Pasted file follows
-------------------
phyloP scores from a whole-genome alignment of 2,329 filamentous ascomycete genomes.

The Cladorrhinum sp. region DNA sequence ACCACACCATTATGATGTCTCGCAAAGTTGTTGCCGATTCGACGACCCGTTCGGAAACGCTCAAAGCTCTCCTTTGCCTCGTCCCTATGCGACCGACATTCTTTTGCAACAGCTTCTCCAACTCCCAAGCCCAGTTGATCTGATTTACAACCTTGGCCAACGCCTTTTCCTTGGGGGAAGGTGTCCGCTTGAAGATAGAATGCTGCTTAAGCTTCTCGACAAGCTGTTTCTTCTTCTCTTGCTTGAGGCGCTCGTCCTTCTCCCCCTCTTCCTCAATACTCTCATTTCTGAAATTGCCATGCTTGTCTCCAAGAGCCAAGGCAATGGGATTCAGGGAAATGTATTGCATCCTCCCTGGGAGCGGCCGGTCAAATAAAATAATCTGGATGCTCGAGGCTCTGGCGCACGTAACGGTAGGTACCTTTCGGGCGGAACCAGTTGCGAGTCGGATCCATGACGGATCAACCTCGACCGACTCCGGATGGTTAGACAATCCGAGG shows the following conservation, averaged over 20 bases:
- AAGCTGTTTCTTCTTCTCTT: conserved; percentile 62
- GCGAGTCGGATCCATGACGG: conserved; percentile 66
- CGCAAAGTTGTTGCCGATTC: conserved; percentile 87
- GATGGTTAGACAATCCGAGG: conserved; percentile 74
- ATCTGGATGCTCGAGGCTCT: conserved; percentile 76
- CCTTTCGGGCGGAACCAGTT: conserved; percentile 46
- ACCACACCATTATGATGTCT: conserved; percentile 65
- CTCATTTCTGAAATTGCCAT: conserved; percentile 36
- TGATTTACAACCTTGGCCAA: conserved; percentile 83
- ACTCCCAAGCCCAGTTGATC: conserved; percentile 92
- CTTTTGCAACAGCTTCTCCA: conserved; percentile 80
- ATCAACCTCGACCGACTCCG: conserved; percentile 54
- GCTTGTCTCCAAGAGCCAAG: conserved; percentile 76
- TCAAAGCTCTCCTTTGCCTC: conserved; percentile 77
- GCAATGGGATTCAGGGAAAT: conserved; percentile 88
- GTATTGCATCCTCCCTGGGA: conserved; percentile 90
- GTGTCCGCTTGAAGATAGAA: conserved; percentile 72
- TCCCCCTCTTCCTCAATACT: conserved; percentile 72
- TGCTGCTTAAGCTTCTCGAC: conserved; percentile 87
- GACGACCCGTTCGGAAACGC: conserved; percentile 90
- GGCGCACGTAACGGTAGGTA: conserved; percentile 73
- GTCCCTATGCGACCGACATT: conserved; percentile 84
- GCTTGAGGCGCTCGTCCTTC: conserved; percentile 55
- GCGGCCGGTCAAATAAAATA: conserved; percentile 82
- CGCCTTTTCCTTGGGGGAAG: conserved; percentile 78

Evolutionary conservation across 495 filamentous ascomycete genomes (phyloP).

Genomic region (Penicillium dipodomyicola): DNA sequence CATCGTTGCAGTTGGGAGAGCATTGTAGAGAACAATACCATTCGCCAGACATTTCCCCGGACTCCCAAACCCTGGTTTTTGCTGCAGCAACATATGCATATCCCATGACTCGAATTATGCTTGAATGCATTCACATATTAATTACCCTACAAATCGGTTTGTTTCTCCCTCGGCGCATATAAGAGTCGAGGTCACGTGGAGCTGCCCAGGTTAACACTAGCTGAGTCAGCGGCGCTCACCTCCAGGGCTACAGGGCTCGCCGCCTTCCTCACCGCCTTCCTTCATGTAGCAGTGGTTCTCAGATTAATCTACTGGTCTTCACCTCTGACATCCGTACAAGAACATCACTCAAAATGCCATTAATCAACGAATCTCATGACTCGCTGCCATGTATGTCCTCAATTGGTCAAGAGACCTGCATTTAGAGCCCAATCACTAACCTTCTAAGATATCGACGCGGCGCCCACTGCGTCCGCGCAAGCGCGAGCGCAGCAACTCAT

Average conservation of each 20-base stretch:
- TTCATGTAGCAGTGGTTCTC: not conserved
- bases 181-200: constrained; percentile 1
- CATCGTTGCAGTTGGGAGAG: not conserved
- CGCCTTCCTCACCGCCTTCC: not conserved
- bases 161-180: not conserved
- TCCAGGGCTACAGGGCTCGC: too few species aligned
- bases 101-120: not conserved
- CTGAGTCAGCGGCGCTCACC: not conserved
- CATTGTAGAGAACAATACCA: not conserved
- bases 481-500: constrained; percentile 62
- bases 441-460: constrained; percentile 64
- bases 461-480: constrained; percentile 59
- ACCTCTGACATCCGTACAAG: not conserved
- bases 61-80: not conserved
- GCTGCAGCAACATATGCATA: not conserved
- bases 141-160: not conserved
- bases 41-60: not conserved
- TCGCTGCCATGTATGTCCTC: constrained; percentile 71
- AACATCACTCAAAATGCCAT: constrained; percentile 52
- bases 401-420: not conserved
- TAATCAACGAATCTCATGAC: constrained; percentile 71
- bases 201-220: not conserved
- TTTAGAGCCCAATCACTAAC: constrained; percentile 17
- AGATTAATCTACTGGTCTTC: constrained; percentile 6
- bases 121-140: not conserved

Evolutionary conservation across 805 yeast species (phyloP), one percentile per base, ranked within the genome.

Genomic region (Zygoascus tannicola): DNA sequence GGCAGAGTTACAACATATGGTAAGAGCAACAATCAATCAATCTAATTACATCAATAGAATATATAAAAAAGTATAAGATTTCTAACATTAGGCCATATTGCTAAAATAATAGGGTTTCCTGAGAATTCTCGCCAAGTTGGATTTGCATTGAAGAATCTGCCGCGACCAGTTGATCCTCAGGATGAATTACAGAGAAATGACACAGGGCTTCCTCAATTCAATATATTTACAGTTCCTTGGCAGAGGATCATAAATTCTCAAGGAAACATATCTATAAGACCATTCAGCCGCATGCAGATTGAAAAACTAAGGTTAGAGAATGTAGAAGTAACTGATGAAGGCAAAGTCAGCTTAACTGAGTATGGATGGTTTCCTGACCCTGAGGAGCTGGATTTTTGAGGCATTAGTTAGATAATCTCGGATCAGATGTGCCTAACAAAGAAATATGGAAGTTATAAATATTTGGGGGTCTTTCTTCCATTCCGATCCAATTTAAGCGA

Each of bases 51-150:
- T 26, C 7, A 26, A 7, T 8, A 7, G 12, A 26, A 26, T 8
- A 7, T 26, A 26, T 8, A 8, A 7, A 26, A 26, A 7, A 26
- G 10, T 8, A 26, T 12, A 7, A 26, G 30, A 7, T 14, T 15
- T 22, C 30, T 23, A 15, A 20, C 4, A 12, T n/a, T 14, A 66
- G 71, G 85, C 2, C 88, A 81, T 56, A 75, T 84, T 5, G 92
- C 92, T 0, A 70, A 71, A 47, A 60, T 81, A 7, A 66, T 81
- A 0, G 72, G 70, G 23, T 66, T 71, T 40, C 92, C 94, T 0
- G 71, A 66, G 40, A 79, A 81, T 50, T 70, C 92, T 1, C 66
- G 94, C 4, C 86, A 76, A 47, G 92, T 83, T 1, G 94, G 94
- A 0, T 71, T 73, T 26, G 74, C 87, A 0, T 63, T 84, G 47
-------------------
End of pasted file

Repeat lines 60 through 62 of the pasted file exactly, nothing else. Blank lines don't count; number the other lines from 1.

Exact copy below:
- A 7, T 26, A 26, T 8, A 8, A 7, A 26, A 26, A 7, A 26
- G 10, T 8, A 26, T 12, A 7, A 26, G 30, A 7, T 14, T 15
- T 22, C 30, T 23, A 15, A 20, C 4, A 12, T n/a, T 14, A 66